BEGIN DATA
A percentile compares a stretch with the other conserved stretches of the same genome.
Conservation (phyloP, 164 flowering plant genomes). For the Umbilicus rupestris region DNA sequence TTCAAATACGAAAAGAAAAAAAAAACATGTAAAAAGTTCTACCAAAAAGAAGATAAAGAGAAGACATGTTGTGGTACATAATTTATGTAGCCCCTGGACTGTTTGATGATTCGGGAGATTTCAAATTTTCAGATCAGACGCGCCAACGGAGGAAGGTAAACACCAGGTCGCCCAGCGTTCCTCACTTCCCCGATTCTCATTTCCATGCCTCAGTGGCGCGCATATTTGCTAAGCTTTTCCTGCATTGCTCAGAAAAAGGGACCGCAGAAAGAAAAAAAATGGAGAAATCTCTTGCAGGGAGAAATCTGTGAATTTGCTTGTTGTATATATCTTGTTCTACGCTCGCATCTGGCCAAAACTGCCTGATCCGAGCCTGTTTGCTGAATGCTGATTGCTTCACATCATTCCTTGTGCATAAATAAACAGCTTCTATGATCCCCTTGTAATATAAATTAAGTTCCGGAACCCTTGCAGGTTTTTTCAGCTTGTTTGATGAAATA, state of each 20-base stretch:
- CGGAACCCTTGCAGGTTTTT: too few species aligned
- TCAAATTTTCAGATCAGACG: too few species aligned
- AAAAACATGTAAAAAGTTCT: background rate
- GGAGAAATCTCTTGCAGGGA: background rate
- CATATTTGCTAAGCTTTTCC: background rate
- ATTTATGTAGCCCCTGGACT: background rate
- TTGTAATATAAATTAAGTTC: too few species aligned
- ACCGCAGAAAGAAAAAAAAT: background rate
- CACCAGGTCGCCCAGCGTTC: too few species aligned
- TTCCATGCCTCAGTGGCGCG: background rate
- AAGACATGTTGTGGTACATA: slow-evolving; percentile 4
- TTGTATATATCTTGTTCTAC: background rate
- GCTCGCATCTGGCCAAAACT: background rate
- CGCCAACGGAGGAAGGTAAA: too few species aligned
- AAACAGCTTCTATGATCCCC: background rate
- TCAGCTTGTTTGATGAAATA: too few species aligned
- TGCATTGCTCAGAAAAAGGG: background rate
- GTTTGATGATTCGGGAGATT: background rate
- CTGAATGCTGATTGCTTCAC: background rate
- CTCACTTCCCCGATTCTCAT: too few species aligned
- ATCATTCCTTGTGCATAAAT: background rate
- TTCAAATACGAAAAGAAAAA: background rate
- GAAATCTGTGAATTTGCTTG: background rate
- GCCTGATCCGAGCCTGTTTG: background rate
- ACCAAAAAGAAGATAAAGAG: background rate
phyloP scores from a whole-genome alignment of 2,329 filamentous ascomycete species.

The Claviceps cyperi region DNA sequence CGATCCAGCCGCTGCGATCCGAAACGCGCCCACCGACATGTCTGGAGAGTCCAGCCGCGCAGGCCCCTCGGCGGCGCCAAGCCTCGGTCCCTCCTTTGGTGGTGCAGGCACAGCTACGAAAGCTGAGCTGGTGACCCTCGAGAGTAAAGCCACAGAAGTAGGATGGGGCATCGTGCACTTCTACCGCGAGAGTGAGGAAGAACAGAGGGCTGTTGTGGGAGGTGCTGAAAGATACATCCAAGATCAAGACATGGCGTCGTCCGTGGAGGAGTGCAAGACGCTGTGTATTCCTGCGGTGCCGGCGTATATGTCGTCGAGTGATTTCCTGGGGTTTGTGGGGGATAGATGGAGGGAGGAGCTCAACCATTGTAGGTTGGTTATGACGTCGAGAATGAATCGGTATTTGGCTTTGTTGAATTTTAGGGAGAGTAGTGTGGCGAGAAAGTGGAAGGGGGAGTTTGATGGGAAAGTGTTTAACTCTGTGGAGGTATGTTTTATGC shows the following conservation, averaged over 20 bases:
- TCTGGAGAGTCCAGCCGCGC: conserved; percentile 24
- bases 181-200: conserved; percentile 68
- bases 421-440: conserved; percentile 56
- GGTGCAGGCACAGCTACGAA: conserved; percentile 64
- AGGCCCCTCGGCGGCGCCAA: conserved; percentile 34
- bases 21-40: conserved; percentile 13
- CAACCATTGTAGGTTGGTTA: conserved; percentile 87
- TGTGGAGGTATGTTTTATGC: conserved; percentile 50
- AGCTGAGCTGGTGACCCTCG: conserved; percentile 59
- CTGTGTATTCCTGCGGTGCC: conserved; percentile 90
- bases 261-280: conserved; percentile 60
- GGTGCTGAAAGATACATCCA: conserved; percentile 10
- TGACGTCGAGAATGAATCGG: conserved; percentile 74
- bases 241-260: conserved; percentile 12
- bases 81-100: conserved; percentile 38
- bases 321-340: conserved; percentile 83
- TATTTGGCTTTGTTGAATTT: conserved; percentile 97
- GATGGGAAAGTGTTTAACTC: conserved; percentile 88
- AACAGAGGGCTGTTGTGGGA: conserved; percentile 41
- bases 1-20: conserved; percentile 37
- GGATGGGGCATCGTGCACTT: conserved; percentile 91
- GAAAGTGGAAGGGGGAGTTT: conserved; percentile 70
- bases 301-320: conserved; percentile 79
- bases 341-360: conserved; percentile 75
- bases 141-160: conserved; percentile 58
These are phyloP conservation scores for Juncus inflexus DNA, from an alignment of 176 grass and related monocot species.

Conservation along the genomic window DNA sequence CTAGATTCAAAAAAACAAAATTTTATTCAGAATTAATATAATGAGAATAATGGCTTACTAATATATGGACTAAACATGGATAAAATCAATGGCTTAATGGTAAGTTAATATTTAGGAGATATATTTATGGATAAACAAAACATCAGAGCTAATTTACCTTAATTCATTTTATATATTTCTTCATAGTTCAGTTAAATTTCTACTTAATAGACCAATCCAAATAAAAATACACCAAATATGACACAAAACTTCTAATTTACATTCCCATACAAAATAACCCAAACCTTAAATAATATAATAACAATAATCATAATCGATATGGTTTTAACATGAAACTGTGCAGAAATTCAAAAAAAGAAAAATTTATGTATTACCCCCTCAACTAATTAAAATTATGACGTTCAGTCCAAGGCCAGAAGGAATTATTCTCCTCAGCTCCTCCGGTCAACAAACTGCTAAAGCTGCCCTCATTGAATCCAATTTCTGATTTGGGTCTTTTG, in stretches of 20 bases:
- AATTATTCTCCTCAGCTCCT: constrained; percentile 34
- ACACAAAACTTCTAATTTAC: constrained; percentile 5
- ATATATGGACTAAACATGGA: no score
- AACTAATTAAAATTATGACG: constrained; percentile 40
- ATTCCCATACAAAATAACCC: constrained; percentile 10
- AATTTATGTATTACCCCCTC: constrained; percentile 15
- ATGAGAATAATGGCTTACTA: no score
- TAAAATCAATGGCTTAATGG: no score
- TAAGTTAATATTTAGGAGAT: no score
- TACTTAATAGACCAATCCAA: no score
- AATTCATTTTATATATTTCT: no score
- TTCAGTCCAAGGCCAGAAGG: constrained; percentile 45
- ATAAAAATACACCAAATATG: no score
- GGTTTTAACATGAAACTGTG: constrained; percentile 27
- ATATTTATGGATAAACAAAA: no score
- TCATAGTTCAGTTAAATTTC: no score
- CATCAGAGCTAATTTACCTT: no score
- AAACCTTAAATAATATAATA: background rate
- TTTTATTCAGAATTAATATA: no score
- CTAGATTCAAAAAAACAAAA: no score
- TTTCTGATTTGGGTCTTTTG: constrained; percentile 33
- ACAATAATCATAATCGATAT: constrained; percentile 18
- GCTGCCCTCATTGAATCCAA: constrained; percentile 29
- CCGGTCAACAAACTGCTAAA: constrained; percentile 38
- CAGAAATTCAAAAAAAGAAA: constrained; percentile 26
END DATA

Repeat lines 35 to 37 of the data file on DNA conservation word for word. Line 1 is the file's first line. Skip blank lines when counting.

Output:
- bases 21-40: conserved; percentile 13
- CAACCATTGTAGGTTGGTTA: conserved; percentile 87
- TGTGGAGGTATGTTTTATGC: conserved; percentile 50